Tuesday, March 2, 2010

Alice in Wonderland

I must first confess that I've never read the story. I think the Disney film creeped me out too much as a child or for one reason or another, I've never seen it all the way through (or that I can recall). The only definitive Alice in Wonderland that I'm familiar with is its treatment with the character of Jervis Tetch a.k.a. The Mad Hatter in the Batman universe, and more specifically, his appearance in several episodes of Batman: The Animated Series. Any of the other adaptations that I tried to watch, including some 1999 TV movie that NBC aired starring Tina Marjorina and Gene Wilder was too bizarre, and frankly, the story is bizarre. I can't be alone in thinking that clearly Lewis Carroll must have been on some kind of opiate while writing it, and yet watching a special employees' screening of the new one, and having perhaps been too overly-saturated with the trailer playing on the lobby televisions at work, the bizarreness didn't scare me off. Instead, I could sit back and relax and see the more whimsical qualities of the story.

Some of my colleagues, most film aficionados, were somewhat displeased given Tim Burton's penchant for bizarre and acidic storytelling (the only film of his I've seen all the way through and that I've enjoyed is Big Fish). Despite all the HotTopic merchandise and the atypical-turned-typical demographic targeted by the film, they didn't think most people would like it. But I did. Having never been that familiar despite the larger pop-culture references to it, it was a new experience for me. One of my friends said that it was alright "but it didn't bring anything new" to the story for her, one of her most beloved since childhood. As I journeyed home, though, I thought that maybe that was the point. While we're constantly being given "groundbreaking" films and whatnot to assimilate into our compendium of what makes for a great film, maybe this wasn't intended to be. Or at least, if you've already been oversaturated like myself into the more bizarre and initially alarming aspects (such as Johnny Depp's hair and makeup), it shouldn't be.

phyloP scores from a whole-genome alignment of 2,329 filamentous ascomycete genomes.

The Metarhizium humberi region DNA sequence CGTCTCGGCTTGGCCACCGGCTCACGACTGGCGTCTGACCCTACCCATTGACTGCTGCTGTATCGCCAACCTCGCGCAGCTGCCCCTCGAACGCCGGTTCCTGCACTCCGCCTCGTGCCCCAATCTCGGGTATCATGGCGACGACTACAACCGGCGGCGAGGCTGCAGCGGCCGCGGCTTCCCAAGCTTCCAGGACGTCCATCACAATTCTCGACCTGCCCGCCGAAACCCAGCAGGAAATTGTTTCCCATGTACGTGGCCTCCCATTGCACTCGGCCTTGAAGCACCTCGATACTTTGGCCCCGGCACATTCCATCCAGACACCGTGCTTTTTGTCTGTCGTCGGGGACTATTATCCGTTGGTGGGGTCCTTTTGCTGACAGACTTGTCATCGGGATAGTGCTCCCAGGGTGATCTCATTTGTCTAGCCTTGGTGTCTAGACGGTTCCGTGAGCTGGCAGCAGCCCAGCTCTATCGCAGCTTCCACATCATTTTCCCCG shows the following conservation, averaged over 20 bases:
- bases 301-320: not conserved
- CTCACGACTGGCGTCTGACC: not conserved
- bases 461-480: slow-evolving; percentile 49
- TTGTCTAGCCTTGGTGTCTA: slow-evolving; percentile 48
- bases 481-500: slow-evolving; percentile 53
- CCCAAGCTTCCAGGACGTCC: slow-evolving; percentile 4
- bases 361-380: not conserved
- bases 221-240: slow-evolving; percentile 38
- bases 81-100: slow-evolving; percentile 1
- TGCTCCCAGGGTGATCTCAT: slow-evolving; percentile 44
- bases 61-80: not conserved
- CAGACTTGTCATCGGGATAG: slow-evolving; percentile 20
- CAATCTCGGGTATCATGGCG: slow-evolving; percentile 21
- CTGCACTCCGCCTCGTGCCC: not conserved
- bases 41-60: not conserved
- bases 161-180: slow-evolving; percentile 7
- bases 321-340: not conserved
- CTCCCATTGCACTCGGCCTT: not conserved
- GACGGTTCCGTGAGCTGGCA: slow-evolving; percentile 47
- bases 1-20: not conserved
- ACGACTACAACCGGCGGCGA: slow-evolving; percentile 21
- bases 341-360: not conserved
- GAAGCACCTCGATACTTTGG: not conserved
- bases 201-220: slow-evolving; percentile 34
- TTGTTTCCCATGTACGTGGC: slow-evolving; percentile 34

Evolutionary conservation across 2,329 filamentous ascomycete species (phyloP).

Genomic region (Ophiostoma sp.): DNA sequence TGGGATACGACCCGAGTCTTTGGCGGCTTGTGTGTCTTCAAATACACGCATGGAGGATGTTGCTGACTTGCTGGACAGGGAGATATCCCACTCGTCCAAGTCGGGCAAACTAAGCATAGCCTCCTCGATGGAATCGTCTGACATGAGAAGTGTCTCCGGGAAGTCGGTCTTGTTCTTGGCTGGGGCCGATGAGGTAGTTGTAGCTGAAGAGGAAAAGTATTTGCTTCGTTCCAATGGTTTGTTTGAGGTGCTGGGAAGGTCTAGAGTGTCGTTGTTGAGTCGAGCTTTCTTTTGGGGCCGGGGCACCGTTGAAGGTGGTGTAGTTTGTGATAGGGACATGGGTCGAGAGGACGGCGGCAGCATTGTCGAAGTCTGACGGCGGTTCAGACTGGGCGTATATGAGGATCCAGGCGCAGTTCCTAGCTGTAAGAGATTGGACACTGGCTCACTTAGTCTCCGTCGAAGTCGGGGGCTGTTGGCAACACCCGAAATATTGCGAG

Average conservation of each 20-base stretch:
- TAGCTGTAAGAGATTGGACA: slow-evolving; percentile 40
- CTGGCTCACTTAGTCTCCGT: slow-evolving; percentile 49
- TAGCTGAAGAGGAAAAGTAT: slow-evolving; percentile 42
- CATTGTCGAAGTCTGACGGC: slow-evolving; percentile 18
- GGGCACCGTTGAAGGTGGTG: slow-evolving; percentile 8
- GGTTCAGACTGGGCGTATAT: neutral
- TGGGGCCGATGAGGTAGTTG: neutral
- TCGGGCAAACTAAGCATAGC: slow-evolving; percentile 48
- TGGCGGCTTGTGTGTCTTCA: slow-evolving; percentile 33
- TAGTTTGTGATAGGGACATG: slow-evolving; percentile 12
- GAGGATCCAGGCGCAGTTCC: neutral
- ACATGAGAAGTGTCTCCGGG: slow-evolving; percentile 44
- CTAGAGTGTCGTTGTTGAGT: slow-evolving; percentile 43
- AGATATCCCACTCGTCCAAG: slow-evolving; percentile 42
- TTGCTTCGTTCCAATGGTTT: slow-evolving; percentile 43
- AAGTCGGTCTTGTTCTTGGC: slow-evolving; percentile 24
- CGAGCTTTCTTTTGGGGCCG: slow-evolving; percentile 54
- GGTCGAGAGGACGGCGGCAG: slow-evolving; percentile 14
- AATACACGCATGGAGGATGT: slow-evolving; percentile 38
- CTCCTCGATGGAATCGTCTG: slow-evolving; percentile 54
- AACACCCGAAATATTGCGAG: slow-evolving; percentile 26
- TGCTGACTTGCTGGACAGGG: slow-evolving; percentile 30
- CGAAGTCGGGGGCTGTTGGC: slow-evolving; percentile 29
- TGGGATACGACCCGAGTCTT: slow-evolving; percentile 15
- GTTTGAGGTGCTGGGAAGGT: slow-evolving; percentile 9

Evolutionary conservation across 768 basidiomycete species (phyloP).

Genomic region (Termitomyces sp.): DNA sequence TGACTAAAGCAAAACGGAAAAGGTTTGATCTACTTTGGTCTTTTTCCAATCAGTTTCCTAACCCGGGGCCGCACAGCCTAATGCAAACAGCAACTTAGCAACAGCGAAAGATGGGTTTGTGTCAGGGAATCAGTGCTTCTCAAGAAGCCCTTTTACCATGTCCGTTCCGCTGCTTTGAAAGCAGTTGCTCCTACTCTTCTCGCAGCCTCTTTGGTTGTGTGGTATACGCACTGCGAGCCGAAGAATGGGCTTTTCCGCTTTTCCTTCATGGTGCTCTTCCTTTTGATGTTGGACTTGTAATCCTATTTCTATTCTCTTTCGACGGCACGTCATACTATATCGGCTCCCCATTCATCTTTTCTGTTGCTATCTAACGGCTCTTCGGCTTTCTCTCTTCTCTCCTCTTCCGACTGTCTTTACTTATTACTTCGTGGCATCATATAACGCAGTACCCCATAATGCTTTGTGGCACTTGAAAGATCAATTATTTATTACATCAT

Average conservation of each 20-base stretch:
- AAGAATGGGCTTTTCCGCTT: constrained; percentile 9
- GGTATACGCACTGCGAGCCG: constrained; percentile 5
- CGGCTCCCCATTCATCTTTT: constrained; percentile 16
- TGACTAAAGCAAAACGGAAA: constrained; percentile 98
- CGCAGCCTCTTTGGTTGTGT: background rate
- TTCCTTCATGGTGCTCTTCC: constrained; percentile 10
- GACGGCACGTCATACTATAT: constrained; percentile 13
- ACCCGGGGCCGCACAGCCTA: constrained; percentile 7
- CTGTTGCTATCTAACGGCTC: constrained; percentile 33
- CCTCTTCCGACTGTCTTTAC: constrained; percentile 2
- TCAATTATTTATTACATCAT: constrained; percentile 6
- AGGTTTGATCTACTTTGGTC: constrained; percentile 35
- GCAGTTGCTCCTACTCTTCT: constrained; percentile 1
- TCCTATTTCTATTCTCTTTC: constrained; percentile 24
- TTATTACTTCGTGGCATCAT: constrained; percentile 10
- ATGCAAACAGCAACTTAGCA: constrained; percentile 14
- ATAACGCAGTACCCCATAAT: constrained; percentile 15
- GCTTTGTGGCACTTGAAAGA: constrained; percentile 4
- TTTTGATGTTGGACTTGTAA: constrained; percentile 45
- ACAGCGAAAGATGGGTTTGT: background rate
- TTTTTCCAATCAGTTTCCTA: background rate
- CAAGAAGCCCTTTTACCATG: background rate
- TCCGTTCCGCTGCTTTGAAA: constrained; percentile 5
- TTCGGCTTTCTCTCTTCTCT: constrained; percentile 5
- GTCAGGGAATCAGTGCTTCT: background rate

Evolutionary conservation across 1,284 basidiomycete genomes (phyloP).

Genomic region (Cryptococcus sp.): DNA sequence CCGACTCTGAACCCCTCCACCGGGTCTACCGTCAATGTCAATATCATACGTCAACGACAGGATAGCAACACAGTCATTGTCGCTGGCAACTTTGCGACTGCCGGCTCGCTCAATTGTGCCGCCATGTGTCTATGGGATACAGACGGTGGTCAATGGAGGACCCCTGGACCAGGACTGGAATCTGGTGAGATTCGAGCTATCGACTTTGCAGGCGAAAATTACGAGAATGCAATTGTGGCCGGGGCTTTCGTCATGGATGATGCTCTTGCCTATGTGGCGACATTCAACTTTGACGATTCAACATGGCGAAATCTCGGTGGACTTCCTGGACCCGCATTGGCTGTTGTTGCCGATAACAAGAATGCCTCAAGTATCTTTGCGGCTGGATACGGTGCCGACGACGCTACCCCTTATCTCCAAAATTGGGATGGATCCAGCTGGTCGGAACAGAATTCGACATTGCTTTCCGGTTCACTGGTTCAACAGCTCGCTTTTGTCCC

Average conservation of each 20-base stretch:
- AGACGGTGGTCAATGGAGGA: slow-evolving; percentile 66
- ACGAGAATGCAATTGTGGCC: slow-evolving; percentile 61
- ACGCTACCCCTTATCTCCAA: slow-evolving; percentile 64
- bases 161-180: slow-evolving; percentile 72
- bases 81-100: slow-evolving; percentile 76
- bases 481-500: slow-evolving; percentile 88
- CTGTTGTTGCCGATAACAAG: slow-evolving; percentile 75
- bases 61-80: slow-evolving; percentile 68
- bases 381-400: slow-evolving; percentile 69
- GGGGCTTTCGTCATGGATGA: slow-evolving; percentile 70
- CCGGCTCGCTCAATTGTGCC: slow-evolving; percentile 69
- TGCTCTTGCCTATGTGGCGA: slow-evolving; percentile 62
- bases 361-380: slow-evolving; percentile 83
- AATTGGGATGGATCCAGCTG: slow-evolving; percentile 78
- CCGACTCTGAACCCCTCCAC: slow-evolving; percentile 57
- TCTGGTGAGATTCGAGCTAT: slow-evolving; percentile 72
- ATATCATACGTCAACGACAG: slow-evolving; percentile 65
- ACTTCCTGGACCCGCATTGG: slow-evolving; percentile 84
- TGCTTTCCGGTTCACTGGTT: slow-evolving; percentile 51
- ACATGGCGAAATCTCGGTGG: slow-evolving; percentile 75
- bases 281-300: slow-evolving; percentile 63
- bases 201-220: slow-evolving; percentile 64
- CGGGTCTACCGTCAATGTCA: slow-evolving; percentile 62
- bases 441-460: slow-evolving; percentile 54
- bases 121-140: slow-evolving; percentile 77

It's an enjoyable film, to say the least. Honestly, once you've gotten past the initial barriers of the bizarre, you can enjoy the wordplay and the whimsy that just is Carroll. You can see the moral and not feel like it's beating you over the head. You can enjoy the fabulous witticisms and the vibrant colors (perhaps the latter more if you were intoxicated or sampling some of Absalom's "finer" hookah product). I don't think Burton intended for this to redefine Alice, but as the mantra of the film surmises, it's meant to remind us of being "Almost Alice," of revisiting and holding on to that childlike wonder and imagination that keeps us young and keeps us more sane even when the world thinks we are otherwise. "Do you think I've gone mad?" "Yes, but the best ones always are."

The Wolfman

(CAUTION: embedded trailer at the bottom of this post starts playing automatically so SCROLL DOWN AND PAUSE IT IMMEDIATELY until you're ready to watch it...I didn't know how to pause the flash.)